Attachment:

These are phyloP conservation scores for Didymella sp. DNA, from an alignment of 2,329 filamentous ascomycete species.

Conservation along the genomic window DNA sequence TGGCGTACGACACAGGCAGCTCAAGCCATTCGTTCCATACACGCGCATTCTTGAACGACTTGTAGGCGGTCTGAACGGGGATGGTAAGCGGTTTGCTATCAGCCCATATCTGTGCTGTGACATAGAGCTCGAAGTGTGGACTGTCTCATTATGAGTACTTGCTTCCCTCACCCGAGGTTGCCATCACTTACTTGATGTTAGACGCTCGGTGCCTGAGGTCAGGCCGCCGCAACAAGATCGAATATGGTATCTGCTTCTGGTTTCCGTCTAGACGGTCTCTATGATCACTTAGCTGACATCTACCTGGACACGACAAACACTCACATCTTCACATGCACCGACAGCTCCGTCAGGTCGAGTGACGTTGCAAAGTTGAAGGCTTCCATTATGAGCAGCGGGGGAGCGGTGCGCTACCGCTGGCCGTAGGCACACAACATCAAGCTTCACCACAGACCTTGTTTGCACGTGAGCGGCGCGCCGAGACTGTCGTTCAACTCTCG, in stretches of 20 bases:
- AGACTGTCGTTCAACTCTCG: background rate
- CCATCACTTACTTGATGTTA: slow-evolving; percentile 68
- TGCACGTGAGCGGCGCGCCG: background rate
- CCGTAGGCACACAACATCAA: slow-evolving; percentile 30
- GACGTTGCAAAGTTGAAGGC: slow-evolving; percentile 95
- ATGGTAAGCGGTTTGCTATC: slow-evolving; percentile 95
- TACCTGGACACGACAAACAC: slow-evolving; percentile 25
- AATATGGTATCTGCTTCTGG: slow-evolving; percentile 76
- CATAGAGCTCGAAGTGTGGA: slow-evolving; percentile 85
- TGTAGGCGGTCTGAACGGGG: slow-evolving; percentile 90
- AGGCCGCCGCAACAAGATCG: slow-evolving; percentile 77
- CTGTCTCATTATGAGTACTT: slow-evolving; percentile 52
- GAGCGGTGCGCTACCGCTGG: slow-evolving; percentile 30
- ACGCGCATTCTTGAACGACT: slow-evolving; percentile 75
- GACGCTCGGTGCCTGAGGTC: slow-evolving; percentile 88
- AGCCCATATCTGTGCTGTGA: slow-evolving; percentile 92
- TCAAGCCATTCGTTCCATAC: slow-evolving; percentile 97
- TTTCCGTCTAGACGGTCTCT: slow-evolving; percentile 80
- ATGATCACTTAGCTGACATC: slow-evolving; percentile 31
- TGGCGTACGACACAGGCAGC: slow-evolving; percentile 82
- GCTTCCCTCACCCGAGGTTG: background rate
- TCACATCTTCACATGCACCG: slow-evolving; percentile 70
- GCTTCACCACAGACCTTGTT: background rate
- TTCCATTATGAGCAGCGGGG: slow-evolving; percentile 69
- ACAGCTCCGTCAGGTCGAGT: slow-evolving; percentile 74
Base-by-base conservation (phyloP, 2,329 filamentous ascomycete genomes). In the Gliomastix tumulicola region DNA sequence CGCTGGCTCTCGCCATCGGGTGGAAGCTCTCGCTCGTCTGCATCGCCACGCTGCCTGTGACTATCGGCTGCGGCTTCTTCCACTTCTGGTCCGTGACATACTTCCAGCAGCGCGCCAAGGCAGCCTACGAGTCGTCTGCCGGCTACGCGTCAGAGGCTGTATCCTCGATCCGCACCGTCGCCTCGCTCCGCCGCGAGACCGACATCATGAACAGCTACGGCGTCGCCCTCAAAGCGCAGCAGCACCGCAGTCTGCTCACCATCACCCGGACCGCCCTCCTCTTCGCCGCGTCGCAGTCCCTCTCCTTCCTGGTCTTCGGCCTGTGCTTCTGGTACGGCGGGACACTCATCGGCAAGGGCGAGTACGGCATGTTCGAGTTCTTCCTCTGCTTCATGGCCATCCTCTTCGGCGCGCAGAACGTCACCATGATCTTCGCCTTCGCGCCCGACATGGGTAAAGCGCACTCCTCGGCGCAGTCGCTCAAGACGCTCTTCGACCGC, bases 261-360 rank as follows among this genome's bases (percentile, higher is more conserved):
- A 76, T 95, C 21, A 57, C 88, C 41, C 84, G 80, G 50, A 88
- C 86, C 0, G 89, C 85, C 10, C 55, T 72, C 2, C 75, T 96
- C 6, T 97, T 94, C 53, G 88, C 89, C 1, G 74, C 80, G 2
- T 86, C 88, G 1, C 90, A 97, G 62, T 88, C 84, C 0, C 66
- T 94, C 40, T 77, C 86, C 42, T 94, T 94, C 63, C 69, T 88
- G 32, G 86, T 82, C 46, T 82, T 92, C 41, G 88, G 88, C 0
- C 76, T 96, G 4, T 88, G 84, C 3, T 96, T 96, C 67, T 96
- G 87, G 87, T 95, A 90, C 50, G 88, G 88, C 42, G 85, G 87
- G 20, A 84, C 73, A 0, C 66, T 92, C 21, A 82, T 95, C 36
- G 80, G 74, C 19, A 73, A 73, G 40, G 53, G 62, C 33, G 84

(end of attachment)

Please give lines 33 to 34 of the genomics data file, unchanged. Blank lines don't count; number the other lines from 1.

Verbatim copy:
- T 94, C 40, T 77, C 86, C 42, T 94, T 94, C 63, C 69, T 88
- G 32, G 86, T 82, C 46, T 82, T 92, C 41, G 88, G 88, C 0